The period immediately before the Great Depression, together with the Gilded Age, have often been referenced as our country’s most notable periods of great inequality. In October 1929, a stock market crash began the Great Depression and in 1929, the top 1% of wealth holders are estimated to have controlled 44.2% of the nation’s wealth.
Yet, our country has also experienced periods of far less inequality. In 1976, shortly before the “Reagan Revolution” of the ‘80s, the wealth of the top 1% of Americans is estimated at 19.9% of the total.
We must learn from our history. The America that followed its “lost opportunity” to elect William Jennings Bryan, was an America that became the wealthiest and most powerful country in the world with its greatest average standard of living. Yet, many Americans remained in great poverty with few, if any, economic safety nets, healthcare opportunities, employment safety protections, child labor standards or food safety requirements. The “missed opportunity” meant that millions of Americans would continue to suffer for many more years until subsequent opportunities were seized.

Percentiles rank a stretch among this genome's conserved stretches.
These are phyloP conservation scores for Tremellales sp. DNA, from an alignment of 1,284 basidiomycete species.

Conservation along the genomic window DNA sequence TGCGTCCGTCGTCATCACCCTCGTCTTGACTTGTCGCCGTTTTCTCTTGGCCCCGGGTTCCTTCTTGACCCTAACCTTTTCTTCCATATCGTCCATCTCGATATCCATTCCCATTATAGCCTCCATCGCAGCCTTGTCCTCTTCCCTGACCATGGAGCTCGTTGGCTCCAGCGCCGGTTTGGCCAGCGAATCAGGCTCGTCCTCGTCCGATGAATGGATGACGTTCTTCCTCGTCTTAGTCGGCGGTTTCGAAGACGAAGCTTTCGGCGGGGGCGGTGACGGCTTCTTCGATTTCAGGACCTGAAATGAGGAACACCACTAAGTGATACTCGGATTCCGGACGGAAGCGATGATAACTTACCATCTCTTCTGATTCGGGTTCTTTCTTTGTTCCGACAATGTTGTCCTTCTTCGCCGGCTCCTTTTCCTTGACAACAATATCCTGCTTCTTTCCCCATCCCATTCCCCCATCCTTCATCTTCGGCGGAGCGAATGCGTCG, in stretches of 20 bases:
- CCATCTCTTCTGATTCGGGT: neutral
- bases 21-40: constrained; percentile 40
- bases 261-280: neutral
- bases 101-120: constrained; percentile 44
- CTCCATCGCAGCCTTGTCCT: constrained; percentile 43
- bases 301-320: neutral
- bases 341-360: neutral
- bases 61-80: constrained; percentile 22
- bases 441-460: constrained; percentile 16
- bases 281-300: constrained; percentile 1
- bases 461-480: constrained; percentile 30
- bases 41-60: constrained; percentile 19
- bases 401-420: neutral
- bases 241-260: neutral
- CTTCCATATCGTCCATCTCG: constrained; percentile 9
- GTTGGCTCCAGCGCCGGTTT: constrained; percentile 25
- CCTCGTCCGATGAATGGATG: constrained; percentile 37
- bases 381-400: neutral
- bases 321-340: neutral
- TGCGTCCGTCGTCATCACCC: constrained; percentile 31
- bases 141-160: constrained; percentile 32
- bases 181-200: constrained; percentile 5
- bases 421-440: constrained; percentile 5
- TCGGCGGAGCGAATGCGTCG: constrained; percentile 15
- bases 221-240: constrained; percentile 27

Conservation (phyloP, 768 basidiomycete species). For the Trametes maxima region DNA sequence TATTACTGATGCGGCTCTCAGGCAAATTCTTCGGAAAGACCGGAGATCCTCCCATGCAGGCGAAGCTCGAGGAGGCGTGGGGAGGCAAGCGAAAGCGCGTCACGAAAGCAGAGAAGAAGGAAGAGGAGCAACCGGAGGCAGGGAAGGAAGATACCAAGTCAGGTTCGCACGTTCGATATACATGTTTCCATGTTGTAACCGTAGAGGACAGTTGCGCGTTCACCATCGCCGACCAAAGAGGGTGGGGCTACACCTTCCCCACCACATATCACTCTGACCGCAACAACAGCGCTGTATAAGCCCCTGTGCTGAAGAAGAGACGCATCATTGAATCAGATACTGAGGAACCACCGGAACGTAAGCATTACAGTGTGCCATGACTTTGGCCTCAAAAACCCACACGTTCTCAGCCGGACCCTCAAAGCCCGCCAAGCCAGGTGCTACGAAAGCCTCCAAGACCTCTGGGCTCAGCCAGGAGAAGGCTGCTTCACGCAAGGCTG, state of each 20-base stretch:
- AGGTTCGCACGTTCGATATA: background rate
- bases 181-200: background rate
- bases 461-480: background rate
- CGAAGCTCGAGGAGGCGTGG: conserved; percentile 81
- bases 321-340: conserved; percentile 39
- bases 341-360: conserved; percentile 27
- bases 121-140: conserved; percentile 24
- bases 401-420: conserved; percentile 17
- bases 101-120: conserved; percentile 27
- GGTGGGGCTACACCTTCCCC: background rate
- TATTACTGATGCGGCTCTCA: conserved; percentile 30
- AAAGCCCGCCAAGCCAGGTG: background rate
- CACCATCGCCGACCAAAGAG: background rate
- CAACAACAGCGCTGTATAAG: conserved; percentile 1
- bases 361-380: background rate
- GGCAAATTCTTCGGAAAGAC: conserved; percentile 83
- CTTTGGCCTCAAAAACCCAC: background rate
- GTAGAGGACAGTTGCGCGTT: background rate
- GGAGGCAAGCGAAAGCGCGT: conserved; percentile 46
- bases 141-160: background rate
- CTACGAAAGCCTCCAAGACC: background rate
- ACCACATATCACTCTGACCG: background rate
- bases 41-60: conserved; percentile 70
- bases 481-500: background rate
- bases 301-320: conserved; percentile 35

Intermittently during the 36 years that followed the election of 1896, the country implemented some progressive legislation that had been championed by Bryan. The adoption of the 16th Amendment to the U.S. Constitution in 1913 brought a progressive federal income tax. With the ratification of the 19th Amendment in 1920, the right of women to vote was finally recognized.
After the great wealth disparity of the 1920s, this country did seize its opportunity to replace the wealthy businessman, President Herbert Hoover, who didn’t believe that it was the “job” of the federal government to provide assistance to the poor or sick. He believed that the free market or private charities would sufficiently fill all needs. The Great Depression highlighted their failure and, this time, the country seized its opportunity.